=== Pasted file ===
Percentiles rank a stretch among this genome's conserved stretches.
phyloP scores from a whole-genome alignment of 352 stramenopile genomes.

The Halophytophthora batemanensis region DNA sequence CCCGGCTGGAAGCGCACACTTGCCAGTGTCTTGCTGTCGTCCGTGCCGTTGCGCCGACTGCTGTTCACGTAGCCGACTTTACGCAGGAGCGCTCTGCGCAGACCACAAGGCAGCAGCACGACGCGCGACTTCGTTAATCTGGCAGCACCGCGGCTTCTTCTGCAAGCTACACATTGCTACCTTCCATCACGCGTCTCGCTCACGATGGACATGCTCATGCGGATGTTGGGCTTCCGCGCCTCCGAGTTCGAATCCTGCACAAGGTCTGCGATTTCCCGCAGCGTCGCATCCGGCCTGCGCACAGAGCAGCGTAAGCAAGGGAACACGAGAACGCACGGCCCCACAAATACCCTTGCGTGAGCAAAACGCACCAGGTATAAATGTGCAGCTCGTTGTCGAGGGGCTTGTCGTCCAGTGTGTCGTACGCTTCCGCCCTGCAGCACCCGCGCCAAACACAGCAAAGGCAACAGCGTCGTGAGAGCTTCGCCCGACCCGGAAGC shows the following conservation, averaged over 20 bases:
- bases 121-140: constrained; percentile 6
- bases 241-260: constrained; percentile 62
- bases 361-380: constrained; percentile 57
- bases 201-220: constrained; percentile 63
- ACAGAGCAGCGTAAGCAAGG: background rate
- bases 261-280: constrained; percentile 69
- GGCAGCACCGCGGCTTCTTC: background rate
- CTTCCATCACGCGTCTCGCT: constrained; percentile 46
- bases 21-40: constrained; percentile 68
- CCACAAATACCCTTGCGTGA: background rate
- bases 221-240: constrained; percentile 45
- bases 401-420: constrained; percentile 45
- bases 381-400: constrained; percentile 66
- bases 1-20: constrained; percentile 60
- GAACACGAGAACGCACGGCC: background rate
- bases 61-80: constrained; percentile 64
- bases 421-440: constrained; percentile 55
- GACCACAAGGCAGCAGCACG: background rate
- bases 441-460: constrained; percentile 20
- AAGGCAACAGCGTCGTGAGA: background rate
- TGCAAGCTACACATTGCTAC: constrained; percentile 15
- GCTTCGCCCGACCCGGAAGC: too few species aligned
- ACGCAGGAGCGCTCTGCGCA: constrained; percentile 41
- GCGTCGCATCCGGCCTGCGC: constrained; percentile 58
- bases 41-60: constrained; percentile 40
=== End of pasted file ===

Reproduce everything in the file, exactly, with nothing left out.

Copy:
Percentiles rank a stretch among this genome's conserved stretches.
phyloP scores from a whole-genome alignment of 352 stramenopile genomes.

The Halophytophthora batemanensis region DNA sequence CCCGGCTGGAAGCGCACACTTGCCAGTGTCTTGCTGTCGTCCGTGCCGTTGCGCCGACTGCTGTTCACGTAGCCGACTTTACGCAGGAGCGCTCTGCGCAGACCACAAGGCAGCAGCACGACGCGCGACTTCGTTAATCTGGCAGCACCGCGGCTTCTTCTGCAAGCTACACATTGCTACCTTCCATCACGCGTCTCGCTCACGATGGACATGCTCATGCGGATGTTGGGCTTCCGCGCCTCCGAGTTCGAATCCTGCACAAGGTCTGCGATTTCCCGCAGCGTCGCATCCGGCCTGCGCACAGAGCAGCGTAAGCAAGGGAACACGAGAACGCACGGCCCCACAAATACCCTTGCGTGAGCAAAACGCACCAGGTATAAATGTGCAGCTCGTTGTCGAGGGGCTTGTCGTCCAGTGTGTCGTACGCTTCCGCCCTGCAGCACCCGCGCCAAACACAGCAAAGGCAACAGCGTCGTGAGAGCTTCGCCCGACCCGGAAGC shows the following conservation, averaged over 20 bases:
- bases 121-140: constrained; percentile 6
- bases 241-260: constrained; percentile 62
- bases 361-380: constrained; percentile 57
- bases 201-220: constrained; percentile 63
- ACAGAGCAGCGTAAGCAAGG: background rate
- bases 261-280: constrained; percentile 69
- GGCAGCACCGCGGCTTCTTC: background rate
- CTTCCATCACGCGTCTCGCT: constrained; percentile 46
- bases 21-40: constrained; percentile 68
- CCACAAATACCCTTGCGTGA: background rate
- bases 221-240: constrained; percentile 45
- bases 401-420: constrained; percentile 45
- bases 381-400: constrained; percentile 66
- bases 1-20: constrained; percentile 60
- GAACACGAGAACGCACGGCC: background rate
- bases 61-80: constrained; percentile 64
- bases 421-440: constrained; percentile 55
- GACCACAAGGCAGCAGCACG: background rate
- bases 441-460: constrained; percentile 20
- AAGGCAACAGCGTCGTGAGA: background rate
- TGCAAGCTACACATTGCTAC: constrained; percentile 15
- GCTTCGCCCGACCCGGAAGC: too few species aligned
- ACGCAGGAGCGCTCTGCGCA: constrained; percentile 41
- GCGTCGCATCCGGCCTGCGC: constrained; percentile 58
- bases 41-60: constrained; percentile 40